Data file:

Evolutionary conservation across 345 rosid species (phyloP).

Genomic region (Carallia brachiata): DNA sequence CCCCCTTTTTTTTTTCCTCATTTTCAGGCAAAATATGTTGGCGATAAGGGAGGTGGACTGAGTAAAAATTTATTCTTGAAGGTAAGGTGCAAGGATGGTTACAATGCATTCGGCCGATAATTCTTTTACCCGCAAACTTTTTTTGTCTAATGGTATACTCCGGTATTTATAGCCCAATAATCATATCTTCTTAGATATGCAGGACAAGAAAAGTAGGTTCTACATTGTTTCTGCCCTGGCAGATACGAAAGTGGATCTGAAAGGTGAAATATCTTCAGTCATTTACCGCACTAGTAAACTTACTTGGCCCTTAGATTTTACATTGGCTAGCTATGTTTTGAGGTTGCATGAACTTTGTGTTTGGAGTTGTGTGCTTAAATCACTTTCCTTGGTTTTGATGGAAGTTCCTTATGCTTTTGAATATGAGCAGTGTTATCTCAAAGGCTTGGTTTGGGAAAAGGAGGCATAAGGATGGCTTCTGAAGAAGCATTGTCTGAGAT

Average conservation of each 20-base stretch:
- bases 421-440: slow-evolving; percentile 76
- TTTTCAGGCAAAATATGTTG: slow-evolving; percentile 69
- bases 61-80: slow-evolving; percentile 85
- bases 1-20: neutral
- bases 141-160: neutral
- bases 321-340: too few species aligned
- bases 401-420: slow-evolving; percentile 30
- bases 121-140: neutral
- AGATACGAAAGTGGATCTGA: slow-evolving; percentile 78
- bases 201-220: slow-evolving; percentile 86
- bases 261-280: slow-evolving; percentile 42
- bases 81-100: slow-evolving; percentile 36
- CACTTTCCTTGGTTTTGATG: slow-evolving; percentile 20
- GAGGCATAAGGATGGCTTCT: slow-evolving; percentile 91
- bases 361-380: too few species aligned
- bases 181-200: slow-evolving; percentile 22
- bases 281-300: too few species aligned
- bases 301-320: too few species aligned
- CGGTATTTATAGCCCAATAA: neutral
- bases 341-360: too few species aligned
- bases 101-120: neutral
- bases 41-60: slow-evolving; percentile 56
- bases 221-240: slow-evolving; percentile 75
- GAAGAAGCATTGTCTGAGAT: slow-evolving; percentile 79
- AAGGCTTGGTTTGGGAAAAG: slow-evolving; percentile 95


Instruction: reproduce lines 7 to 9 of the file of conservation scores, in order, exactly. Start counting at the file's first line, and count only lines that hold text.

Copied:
- bases 1-20: neutral
- bases 141-160: neutral
- bases 321-340: too few species aligned